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Changes to the Condominium Act - Joshua D. Sprague, Real Estate Lawyer


February 02, 2016


Bill 106 (the Protecting Condominium Owners Act, 2015) received Royal Assent in the Ontario legislature on December 3, 2015. Bill 106 is the result of an 18-month public engagement process, the Condominium Act Review (the “Review”), which involved condominium owners, developers, managers, and other experts working together to modernize the condo law regime. The landscape has changed dramatically since the original Condominium Act, 1998 was enacted. Currently, approximately 1.3 million Ontarians are condominium owners and more than half of all new residential units built in the province are condominiums.

The Review received public input through information sessions held across the province and through online and written submissions. Five key areas were identified to be in need of reform:

  1. Dispute resolution;
  2. Consumer protection;
  3. Financial management;
  4. Condominium governance; and
  5. Condominium manager licensing and regulation.

The consultation process included a condominium residents’ panel, five professional working groups composed of realtors, condominium managers, lawyers, engineers, accountants, developers, mediators, and arbitrators to address the areas of concern, and an expert panel which summarized the various submissions to create a unified set of recommendations.

The new legislation will result in many changes, including but not limited to:

  • The creation of a new not-for-profit corporation, the Condominium Authority, which will appoint members to the Condominium Authority Tribunal, which will provide a more stream-lined, cost-effective dispute resolution process primarily for disputes amongst condominium boards and owners;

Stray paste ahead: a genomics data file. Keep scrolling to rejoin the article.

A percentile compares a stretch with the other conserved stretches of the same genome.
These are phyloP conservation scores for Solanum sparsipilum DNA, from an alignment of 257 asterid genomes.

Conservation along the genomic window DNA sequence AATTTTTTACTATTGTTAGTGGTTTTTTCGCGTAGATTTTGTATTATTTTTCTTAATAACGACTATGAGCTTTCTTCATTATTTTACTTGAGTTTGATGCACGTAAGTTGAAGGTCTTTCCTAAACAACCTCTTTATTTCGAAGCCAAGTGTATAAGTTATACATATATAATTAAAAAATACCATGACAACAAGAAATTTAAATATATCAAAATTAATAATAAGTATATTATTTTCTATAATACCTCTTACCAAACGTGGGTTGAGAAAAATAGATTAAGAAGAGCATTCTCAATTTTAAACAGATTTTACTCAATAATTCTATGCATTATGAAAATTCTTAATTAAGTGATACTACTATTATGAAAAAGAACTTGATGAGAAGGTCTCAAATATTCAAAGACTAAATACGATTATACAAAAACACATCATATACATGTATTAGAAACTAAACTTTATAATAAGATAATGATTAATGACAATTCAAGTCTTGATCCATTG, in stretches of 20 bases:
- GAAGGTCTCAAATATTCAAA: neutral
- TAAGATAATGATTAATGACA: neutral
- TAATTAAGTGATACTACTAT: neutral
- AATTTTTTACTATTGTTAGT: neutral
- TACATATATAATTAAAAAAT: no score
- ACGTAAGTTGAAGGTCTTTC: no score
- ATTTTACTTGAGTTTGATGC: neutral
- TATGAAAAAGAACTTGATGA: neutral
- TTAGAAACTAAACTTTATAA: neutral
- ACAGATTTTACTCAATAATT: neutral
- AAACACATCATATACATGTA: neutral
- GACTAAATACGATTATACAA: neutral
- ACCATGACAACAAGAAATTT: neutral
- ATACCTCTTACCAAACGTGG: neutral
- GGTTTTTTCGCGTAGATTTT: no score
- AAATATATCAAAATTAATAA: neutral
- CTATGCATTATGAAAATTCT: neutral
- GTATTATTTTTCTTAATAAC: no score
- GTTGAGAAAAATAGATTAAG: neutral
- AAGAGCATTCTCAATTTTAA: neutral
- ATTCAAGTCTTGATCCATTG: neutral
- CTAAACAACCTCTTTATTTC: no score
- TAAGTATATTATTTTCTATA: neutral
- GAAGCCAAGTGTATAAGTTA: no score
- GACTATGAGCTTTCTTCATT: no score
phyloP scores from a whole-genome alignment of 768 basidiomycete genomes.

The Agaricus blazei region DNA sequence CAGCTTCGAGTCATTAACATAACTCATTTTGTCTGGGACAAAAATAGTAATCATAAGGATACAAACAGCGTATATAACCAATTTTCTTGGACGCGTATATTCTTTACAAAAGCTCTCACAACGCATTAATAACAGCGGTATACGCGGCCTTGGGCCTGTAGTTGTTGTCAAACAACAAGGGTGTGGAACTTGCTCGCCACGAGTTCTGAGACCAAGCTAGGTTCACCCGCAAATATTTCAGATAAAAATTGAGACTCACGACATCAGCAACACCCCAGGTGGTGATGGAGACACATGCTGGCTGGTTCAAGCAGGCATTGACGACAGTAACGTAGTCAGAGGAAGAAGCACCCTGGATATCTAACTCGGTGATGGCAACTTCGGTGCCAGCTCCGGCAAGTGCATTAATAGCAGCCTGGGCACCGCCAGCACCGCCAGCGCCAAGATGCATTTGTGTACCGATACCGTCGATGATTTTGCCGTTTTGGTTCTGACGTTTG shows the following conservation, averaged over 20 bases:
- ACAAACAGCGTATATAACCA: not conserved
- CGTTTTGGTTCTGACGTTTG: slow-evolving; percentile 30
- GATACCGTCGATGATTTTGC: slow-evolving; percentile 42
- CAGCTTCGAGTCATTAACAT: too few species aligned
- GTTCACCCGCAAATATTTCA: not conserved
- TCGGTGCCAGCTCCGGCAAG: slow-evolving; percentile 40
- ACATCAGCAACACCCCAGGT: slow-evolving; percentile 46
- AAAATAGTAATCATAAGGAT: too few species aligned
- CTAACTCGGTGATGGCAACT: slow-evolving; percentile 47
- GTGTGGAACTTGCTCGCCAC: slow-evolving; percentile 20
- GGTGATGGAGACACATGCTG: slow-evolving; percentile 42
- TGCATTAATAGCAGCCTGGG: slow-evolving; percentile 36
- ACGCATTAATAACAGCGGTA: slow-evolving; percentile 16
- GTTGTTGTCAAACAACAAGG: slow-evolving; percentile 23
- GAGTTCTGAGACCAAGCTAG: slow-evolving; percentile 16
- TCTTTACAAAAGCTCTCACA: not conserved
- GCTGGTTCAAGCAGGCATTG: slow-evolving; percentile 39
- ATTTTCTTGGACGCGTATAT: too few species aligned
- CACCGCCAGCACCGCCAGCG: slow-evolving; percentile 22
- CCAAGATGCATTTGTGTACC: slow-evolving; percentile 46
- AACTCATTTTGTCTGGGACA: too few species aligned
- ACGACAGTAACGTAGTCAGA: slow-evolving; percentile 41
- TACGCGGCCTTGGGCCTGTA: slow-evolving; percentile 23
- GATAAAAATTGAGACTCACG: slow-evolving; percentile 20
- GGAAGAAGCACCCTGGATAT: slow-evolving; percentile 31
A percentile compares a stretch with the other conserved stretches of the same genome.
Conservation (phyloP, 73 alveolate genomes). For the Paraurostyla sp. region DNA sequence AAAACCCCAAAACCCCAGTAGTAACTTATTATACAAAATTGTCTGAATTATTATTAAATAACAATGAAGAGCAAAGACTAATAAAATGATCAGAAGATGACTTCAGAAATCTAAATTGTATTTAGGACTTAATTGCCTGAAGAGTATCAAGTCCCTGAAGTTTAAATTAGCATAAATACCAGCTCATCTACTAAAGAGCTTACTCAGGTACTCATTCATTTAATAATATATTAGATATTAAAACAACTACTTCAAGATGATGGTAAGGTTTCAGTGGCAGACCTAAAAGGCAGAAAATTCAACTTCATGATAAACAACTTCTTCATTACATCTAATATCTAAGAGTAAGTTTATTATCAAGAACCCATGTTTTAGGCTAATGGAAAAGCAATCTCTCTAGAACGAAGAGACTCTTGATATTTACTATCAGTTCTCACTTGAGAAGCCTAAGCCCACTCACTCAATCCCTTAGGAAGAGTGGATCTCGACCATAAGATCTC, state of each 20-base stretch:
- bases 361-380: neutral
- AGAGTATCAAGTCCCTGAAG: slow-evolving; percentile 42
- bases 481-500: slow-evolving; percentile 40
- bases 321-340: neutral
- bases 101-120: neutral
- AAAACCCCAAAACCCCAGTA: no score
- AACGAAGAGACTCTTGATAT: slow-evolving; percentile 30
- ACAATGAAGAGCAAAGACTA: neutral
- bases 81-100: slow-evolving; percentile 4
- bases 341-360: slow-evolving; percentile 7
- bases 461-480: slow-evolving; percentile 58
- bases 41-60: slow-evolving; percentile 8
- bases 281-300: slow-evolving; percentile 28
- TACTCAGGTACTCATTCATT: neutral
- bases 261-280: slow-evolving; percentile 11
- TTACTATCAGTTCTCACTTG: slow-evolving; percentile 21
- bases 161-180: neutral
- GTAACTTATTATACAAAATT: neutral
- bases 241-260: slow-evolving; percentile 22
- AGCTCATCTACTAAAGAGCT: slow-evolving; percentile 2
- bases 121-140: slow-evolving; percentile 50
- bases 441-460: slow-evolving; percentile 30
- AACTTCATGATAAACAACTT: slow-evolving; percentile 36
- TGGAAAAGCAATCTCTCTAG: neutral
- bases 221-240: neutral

• More comprehensive requirements dealing with financial disclosure by developers in order to protect purchasers of newly-built condominium units from unexpected costs;
  • Stronger financial management rules for condominium corporations, aimed at reducing fraud and providing greater transparency;
  • Increased governance requirements for condominium boards, including training and disclosure requirements for directors; and
  • Mandatory licensing and education requirements for condominium managers.

Note that these changes are not yet legally in force – section 2(3) of Bill 106 states that the two schedules to the legislation (changes to the Condominium Act, 1998 and other statutes, and the new Condominium Management Services Act, 2015) will come into force on a future date to be named by proclamation of the Lieutenant Governor. This delay is presumably because most of the changes outlined in Bill 106 are set out in regulations which have yet to be finalized. This is similar to when the current Condominium Act, 1998 came into force, at that time the legislation came into force approximately two and a half years after it received Royal Assent. Given how quickly Bill 106 was passed in the Ontario legislature – it was introduced on May 27, 2015 – many estimate that the changes may not come into force until as late as 2017.

Due to the fact that the regulations will provide the majority of the substantive details and requirements for the new Act, a complete analysis of the changes is not possible at this time. It is expected, however, that the increased focus on consumer protection will be welcomed by current and prospective condominium owners as the condominium market in Ontario continues to grow.  

The final bilingual version of Bill 106 is available here.

Joshua D. Sprague is a lawyer in the firm’s Real Estate Law Group. He can be reached at or 613.566.2818.